Russian Phrases For Dummies
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To get the most out of your vryemya (VR'EH-m'uh) (time) in a Russian-speaking country, know how to state and ask for time and specify times of the day. In Russian, there are many different ways to talk about time depending on how it is used.

The time of day can be described in general terms or specific times. You can use the following words to describe the general time of day.

utro (oo-truh) (morning)
dyen' (d'ehn') (afternoon)
vyechyer (v'eh-chehr) (evening)
Noch' (nohch) (night)
utrom (oo-truhm) (in the morning)
dnyom (dn'ohm) (in the afternoon)
vyechyerom (v'eh-cheh-ruhm) (in the evening)
noch'yu (nohch-yu) (late at night or early in the morning)
syegodnya utrom (see-VOHD-n'uh OO-truhm) (this morning)
syegodnya vyechyerom (see-VOHD-n'uh V'EH-ch'eh-ruhm) (this evening)

To say noon in Russian, you just say poldyen' (POHL-d'ehn') (literally: half-day). When you want to say midnight, you say polnoch' (POHL-nuhch) (literally: half night).

To find out what time it is specifically, say Izvinitye pozhalujsta. Skol'ko syejchas vryemyeni? (eez-vee-nee-t'eh pah-zhah-luh-stuh. skohl'-kuh see-chahs vr'eh-m'eh-nee?) (Excuse me, please. What time is it?) Like most of Europe, Russia uses the 24-hour system for all kinds of official messages: train schedules, TV programs, working hours, and so on. So, instead of 3 p.m., you'll hear pyatnadtsdat' chasov (peet-naht-tsuht' chuh-sohf) (15 o'clock [literally: 15 hours]).

In casual conversation, most people just use the 12-hour clock. To indicate a.m. say utra (oot-RAH) (literally: in the morning) and p.m. would be dnya (dn'ah) (literally: in the day).

Use the following terms to express the time between the hours — the minuta (mee-NOO-tuh) (minutes; time increments) — in Russian:

  • chasov (hour)

  • pyatnadtsat' minut (peet-NAHT-tsuht' mee-NOOT) (15 minutes)

  • polovina (puh-lah-VEE-nuh) (half of [the next hour])

  • byez (b'ehs) (without)

  • Use the word byez (b'ehs) (without) to indicate the minutes before an hour, as in Syejchas byez pyatnadtsati pyat' (see-CHAHS bees peet-NAHT-tsuh-tee p'aht') (It's 4:45 [literally: It's 5 without 15 minutes]). However, when doing this you must but the number of minutes into the genitive case. Here are the genitive-case forms of the most commonly used numerals with this expression:

    • odnoj (ahd-NOHY) (1)

    • pyati (pee-TEE) (5)

    • dyesyati (dee-see-TEE) (10)

    • pyat'nadtsati (peet-NAHT-tsuh-tee) (15)

    • dvadtsati (dvaht-tsuh-TEE) (20)

    • dvadtsati pyati (dvuht-tsuh-TEE pee-TEE) (25)

To state more irregular times, you can just say Syejchas . . . Hour + minutes, as in Syejchas chyetyrye dyesyat' (see-CHAHS chee-TIH-r'eh D'EH-s'uht') (It's 4:10).

Russians say "o'clock" when expressing time, just as in the United States. However, saying "o'clock" in Russian is kind of tricky depending on what time it is. For most numerals, you'd use the word chasov, as in Syejchas pyat chasov (see-CHAHS p'aht' chuh-SOHF) (It's five o'clock).However, if the word for the time ends in the numerals 1, 2, 3, or 4, follow these simple rules:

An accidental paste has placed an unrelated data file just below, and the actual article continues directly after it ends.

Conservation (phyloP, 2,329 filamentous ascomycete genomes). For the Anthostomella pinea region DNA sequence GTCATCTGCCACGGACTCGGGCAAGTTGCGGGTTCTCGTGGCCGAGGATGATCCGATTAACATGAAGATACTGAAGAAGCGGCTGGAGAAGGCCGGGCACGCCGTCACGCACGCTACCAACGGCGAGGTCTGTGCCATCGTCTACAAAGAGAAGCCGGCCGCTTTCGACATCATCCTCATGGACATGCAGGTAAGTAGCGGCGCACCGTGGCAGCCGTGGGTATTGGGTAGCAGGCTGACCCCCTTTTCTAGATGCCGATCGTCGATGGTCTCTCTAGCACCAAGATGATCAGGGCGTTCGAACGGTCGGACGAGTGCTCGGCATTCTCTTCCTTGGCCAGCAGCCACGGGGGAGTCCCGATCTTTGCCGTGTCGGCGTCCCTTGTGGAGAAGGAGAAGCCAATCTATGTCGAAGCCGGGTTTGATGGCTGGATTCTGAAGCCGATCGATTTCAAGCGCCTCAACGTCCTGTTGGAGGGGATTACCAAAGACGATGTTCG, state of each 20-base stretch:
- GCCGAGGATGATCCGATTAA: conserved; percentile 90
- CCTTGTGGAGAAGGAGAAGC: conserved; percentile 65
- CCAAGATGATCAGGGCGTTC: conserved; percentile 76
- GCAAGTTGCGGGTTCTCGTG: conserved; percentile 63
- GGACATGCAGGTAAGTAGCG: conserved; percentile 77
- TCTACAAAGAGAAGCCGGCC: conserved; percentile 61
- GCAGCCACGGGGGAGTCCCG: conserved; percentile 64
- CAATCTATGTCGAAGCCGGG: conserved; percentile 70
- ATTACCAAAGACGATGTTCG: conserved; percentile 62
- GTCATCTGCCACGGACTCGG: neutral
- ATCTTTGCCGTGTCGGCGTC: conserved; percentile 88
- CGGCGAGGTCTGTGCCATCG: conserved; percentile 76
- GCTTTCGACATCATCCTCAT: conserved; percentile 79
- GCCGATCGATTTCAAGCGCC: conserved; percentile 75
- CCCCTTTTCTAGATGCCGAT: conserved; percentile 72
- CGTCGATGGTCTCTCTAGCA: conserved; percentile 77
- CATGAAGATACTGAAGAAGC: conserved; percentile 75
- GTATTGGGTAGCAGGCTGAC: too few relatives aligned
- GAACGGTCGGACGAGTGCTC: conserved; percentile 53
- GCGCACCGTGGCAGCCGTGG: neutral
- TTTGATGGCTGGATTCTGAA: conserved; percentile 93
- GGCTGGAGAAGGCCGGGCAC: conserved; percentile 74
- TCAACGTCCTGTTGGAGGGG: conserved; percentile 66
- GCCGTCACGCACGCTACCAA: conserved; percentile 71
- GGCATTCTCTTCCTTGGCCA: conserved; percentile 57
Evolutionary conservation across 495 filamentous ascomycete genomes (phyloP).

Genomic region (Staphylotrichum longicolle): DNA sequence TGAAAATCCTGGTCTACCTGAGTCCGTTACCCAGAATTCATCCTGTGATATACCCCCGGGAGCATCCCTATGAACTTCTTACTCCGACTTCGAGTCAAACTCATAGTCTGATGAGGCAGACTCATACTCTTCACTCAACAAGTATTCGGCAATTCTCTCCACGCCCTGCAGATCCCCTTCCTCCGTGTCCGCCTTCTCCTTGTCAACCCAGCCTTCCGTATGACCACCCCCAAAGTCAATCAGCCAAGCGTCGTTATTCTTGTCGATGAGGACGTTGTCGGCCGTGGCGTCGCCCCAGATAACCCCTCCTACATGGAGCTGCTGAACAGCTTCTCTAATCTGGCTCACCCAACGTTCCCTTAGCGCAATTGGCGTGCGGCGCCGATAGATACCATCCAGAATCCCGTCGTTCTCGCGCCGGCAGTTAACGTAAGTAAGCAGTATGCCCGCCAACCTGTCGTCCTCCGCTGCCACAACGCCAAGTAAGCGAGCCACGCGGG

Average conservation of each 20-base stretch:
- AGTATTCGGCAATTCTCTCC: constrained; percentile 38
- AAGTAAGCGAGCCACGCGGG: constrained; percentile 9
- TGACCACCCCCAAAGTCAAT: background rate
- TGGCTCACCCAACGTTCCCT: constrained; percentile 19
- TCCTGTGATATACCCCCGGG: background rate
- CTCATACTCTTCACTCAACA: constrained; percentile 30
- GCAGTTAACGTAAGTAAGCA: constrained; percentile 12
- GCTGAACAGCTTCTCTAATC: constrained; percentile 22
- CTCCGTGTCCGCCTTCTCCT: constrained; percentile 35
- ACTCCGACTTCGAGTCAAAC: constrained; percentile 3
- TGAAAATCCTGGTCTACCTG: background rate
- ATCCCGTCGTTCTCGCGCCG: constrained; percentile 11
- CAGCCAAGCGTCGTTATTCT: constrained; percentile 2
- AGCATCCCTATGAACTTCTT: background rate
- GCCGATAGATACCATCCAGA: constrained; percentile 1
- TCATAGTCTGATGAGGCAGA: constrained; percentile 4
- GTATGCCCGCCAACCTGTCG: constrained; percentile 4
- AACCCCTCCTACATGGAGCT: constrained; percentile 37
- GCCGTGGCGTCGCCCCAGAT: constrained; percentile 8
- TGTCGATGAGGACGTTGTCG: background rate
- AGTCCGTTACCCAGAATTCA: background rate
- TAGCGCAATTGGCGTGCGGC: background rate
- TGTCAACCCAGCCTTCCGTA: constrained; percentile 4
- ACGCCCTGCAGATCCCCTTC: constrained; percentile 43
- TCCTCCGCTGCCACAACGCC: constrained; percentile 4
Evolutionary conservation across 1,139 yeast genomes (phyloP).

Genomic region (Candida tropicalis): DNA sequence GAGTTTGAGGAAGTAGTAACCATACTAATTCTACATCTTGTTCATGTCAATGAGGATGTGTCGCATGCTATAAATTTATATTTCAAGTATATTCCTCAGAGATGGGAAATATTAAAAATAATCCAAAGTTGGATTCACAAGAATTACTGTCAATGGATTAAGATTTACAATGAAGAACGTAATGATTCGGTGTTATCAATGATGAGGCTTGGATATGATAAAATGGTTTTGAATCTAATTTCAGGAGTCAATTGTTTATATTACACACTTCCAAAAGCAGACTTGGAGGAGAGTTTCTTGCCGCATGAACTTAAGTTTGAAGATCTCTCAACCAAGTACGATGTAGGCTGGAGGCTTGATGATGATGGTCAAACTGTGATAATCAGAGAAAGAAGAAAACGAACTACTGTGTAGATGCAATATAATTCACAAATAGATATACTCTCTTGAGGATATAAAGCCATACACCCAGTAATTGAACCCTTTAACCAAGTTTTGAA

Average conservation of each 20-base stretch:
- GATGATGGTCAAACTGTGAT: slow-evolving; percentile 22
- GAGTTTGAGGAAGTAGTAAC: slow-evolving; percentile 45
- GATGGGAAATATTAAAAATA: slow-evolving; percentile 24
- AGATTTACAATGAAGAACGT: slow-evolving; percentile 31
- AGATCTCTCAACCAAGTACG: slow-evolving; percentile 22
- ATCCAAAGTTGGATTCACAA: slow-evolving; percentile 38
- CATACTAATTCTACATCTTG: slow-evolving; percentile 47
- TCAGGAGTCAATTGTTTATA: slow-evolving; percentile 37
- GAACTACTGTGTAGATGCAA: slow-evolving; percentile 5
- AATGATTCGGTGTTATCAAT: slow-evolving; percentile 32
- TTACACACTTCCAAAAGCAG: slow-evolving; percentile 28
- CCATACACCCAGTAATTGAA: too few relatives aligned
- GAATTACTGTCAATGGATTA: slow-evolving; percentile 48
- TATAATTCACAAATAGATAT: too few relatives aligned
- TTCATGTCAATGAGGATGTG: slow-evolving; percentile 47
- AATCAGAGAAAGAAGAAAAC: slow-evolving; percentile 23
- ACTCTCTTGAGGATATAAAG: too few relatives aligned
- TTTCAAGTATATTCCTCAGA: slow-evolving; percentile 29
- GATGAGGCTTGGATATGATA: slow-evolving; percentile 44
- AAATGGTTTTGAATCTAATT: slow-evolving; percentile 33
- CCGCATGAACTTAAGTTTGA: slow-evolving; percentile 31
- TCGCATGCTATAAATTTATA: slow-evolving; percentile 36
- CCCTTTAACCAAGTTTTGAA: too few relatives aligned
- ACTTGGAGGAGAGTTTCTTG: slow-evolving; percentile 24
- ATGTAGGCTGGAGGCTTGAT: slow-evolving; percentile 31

• If the time is one o'clock, just use the word chas, as in Syejchas chas (see-CHAHS chahs) (It's one o'clock).

  • If the time is 9:00 o'clock in the evening, use the word chas, as in Syejchas dvadtsat' odin chas (see-chahs DVAHT-tsuht' ah-DEEN chahs) (It's 21 o'clock).

  • If the time ends in dva (dvah) (2), tri (tree) (3), chyetyrye (chee-TIH-ree) (4), use the word chasa, as in Syejchas tri chasa (see-CHAHS tree chuh-SAH) (It's 3 o'clock).

To ask what time something will happen or has happened, use the phrase V kakoye vryemya . . . (f kuh-KOH-ee VR'EH-m'uh . . .) (At what time . . .).

About This Article

This article is from the book:

About the book authors:

Andrew Kaufman, PhD, is currently a Visiting Lecturer in the Department of Slavic Languages and Literatures at the University of Virginia. He holds a PhD in Slavic Languages and Literatures from Stanford University, and he has recognized success as both a published scholar and an innovative, award-winning teacher of Russian language, literature, and culture at some of the country’s top universities. To learn more about Dr. Kaufman, please visit his website at

Serafima Gettys, PhD, earned her doctorate degree in Foreign Language Education from Gertzen State Pedagogical University, Leningrad, USSR. She is currently a Coordinator of the Foreign Language Program at Lewis University, where she also teaches Russian. Prior to coming to Lewis University, she taught Russian at Stanford University. Gettys is also a member of a number of professional language associations.

Nina Wieda is a doctoral student in Slavic Languages and Literatures at Northwestern University in Chicago. A trained linguist with an MA in Social Sciences, Nina also has a book of poetry published in Russian, and a number of scholarly articles on Chekhov and contemporary drama published in English.

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